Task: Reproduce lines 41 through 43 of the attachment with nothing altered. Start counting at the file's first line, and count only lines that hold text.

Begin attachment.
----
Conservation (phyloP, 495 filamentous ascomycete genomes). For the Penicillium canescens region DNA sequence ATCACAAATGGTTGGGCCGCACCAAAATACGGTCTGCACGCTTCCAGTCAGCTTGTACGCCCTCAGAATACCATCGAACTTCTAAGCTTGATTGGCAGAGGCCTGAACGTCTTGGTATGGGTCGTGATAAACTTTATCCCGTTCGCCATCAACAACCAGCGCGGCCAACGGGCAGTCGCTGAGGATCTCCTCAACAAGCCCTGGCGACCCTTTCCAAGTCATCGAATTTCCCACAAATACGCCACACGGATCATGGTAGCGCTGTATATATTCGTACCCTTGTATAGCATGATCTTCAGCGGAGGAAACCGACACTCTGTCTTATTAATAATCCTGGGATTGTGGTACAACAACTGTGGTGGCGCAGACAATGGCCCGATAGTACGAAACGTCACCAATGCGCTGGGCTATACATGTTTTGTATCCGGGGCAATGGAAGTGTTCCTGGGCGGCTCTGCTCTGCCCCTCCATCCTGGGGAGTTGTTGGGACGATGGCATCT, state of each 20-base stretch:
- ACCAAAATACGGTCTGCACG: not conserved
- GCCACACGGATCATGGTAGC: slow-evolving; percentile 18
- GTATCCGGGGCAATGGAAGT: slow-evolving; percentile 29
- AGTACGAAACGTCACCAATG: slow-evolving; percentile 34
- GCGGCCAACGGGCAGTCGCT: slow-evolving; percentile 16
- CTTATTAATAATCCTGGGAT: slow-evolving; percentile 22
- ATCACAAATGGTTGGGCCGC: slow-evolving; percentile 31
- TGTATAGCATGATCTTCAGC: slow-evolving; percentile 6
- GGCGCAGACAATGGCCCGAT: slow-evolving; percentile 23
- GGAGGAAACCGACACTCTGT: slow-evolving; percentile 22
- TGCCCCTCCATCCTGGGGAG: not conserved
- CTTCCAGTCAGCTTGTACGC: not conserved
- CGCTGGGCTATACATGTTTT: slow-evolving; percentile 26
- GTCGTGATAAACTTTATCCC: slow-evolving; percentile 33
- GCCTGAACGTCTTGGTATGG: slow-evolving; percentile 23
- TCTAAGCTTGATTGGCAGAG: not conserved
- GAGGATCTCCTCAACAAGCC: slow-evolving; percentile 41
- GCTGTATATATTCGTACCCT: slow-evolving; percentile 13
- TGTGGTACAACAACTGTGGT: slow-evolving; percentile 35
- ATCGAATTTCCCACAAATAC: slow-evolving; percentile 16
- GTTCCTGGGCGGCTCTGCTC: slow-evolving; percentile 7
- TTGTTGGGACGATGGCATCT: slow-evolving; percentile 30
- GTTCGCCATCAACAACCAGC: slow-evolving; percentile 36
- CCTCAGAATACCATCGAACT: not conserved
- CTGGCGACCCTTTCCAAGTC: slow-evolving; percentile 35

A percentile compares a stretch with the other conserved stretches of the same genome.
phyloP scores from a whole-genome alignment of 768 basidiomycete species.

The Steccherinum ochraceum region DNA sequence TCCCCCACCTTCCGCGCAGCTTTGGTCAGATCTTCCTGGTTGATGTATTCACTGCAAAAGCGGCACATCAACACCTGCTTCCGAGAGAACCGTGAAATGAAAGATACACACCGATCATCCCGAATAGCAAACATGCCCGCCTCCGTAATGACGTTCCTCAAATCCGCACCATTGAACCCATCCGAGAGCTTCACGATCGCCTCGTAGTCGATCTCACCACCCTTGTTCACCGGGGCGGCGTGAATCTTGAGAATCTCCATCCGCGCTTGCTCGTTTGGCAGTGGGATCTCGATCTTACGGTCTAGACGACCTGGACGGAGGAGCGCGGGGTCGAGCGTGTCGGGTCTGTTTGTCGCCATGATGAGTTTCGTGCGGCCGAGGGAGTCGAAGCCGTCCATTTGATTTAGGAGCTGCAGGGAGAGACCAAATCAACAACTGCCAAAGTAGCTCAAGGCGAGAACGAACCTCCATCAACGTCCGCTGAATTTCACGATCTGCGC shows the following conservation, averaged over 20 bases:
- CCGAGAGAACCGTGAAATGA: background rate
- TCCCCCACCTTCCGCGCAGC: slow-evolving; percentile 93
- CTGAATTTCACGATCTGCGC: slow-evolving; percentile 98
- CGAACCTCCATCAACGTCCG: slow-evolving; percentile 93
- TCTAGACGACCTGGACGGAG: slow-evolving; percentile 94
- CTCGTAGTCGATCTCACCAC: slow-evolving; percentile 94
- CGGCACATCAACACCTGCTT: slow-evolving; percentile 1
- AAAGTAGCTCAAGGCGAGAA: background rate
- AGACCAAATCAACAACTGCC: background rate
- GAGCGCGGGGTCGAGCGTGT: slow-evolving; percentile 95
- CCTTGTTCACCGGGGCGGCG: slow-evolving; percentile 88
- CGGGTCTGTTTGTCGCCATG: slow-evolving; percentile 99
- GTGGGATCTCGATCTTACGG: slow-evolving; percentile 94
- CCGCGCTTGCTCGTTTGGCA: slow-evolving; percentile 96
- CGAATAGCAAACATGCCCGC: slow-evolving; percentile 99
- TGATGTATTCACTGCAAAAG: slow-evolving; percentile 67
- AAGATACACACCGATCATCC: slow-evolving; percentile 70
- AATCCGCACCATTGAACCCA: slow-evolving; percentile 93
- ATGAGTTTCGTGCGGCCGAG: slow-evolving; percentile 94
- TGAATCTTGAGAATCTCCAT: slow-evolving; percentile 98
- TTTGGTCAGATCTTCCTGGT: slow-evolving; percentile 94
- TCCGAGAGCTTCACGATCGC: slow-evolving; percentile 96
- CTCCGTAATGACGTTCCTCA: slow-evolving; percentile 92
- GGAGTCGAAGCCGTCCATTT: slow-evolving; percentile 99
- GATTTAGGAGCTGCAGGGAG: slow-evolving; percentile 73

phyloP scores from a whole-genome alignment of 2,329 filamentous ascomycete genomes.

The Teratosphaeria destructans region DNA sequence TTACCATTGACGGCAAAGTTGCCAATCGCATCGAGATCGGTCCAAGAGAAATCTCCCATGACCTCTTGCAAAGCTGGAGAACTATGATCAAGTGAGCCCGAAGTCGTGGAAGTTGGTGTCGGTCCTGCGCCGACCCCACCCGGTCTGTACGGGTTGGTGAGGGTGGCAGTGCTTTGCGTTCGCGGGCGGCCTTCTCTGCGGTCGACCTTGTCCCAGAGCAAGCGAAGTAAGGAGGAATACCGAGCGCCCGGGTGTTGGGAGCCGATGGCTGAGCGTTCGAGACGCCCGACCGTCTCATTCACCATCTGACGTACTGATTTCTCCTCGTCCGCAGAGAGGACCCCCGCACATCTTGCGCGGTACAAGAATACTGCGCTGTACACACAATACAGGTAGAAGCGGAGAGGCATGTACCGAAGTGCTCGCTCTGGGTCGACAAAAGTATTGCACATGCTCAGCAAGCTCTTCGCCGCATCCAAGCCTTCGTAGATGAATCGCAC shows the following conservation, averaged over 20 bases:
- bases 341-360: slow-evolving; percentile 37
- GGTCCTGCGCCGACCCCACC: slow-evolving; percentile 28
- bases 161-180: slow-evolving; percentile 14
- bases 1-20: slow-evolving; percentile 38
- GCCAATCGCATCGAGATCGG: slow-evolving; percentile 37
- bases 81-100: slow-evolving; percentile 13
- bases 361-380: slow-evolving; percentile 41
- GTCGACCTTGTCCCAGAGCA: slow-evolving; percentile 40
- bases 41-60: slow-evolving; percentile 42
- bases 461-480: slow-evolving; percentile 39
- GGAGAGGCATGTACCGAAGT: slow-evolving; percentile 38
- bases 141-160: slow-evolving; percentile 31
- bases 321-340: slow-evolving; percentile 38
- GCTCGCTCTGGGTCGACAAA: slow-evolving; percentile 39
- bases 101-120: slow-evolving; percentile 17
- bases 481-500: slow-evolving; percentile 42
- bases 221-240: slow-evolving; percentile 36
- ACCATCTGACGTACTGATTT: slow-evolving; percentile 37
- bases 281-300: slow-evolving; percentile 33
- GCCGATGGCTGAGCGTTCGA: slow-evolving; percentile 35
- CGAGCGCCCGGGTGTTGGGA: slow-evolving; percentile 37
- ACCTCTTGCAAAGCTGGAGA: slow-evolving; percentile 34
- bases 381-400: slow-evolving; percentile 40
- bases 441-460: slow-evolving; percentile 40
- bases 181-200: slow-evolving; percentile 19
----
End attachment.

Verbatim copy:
- CGGGTCTGTTTGTCGCCATG: slow-evolving; percentile 99
- GTGGGATCTCGATCTTACGG: slow-evolving; percentile 94
- CCGCGCTTGCTCGTTTGGCA: slow-evolving; percentile 96